- “No sound came though, but my skin crawled as if the silence was pregnant with something terrible, against God’s nature” (page 29-30)
- The doorknob “squeaked in my hand as if it were a living thing and I was methodically torturing it” (page 30)
- “Closing my eyes I braced myself. When nothing happened, I opened them to find her leaning directly over me, her face only inches from mine, her expression fiery and intimidating, and I lost my breath.” (page 76)
I could go on forever. It feels as though nearly every sentence is the book is as sensational as those above. The whole use of language was a masterpiece. Garcia always leaves me with that feeling, that his book is literal art, deserving of constant admiration.
What I Loved Most
Definitely a spooky story but it’s also filled with mystery and great dialogue and unfathomably realistic horror. That kind of horror that if you’re reading it at night, realizing how alone you are and how quiet your house is, you might hear Flora whisper to you from the end of your bed. The story maintained a firm grasp on reality while dipping its prose into the paranormal, and because of that groundwork, everything made sense, even the ethereal ending.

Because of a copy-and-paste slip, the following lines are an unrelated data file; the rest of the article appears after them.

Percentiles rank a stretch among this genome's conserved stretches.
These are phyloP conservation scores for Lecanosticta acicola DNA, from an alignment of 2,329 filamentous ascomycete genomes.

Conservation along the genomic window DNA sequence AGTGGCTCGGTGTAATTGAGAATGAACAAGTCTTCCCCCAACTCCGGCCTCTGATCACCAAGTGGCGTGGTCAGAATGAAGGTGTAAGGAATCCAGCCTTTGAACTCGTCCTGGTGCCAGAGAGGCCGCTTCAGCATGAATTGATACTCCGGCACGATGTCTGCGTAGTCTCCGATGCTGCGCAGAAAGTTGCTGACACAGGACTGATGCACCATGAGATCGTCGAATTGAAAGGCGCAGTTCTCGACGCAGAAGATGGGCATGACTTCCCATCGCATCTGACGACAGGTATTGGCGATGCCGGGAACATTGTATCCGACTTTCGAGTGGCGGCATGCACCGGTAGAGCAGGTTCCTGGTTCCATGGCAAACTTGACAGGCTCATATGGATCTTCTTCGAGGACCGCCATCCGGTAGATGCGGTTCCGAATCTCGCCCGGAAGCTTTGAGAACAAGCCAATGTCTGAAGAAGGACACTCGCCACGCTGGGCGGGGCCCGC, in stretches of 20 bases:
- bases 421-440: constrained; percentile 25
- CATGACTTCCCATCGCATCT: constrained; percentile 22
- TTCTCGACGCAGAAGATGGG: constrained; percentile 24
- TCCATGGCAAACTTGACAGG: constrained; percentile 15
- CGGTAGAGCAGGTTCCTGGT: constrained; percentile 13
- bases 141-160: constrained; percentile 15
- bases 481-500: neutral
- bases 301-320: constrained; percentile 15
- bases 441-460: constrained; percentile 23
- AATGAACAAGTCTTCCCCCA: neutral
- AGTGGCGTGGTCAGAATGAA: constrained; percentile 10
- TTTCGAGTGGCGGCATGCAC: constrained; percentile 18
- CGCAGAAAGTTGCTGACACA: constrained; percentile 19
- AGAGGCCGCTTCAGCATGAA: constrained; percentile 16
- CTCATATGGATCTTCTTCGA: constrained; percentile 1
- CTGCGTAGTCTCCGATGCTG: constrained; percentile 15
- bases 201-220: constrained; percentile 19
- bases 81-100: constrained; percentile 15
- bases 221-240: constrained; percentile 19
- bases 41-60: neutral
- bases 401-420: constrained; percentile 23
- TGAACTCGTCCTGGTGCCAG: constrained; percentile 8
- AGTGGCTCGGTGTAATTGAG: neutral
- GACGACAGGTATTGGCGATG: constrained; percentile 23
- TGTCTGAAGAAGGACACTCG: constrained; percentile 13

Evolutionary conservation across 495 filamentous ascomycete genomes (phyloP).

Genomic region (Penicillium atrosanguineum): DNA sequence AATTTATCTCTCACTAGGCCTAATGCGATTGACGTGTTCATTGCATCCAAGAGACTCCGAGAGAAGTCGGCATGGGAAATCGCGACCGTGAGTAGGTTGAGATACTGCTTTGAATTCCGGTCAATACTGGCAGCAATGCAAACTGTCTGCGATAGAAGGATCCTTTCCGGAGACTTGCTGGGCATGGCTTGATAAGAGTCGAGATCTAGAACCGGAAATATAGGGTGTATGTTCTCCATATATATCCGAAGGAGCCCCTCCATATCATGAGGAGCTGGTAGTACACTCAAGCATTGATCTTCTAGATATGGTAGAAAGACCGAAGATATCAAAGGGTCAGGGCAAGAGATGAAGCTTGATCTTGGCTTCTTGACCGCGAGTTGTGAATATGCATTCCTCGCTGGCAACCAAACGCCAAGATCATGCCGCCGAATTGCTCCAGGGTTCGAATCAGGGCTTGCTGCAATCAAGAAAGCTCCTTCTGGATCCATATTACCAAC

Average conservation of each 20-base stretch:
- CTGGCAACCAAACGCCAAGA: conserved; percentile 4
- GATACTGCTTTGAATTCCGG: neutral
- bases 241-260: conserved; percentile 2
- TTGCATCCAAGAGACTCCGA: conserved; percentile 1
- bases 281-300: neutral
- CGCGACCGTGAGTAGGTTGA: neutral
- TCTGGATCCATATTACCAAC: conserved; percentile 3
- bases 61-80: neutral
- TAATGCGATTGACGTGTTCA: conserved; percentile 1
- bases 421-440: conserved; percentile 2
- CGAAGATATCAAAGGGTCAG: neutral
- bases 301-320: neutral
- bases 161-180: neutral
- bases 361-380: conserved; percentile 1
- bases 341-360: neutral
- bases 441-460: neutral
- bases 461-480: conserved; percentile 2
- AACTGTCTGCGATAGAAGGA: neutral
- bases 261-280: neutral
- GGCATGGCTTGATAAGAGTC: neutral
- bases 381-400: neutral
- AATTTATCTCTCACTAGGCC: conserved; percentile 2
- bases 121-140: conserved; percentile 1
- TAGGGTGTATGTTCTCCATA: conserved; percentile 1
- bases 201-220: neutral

Paul was such a phenomenal main character. Living in this haunted house, his reactions to everything were realistically and appropriate. Nothing about him was overdone or underdeveloped. I genuinely enjoyed experiencing this horror through his eyes, feeling what he felt, sharing his thoughts with him. He was a practical man to the end, and I loved him.